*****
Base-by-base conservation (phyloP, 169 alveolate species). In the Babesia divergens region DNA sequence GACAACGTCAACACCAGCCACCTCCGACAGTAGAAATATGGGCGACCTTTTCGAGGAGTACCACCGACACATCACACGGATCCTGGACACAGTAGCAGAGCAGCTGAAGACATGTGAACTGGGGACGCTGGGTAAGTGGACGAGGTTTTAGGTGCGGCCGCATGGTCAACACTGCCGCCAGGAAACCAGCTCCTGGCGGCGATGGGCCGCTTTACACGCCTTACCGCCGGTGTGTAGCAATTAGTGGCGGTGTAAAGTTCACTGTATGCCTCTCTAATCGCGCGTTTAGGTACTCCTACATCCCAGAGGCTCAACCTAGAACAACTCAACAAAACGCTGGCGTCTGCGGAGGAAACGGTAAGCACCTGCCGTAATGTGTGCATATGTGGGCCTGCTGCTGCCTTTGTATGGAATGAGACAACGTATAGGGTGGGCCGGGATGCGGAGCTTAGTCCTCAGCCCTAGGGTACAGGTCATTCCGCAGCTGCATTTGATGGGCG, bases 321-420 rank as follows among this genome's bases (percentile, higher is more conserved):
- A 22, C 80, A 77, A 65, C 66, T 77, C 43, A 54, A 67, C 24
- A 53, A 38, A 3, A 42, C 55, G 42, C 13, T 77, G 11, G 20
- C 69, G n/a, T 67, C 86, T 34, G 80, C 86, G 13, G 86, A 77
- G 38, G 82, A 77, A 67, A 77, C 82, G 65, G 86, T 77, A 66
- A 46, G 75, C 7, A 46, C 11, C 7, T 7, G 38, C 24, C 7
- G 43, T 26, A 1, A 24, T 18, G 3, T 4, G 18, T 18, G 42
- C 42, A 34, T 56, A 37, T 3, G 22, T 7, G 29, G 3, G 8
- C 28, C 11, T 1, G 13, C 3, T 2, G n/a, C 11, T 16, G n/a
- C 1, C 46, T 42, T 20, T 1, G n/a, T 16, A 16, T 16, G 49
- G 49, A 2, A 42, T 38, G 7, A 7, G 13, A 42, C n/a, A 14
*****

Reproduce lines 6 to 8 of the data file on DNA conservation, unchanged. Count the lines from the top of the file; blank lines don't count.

- A 46, G 75, C 7, A 46, C 11, C 7, T 7, G 38, C 24, C 7
- G 43, T 26, A 1, A 24, T 18, G 3, T 4, G 18, T 18, G 42
- C 42, A 34, T 56, A 37, T 3, G 22, T 7, G 29, G 3, G 8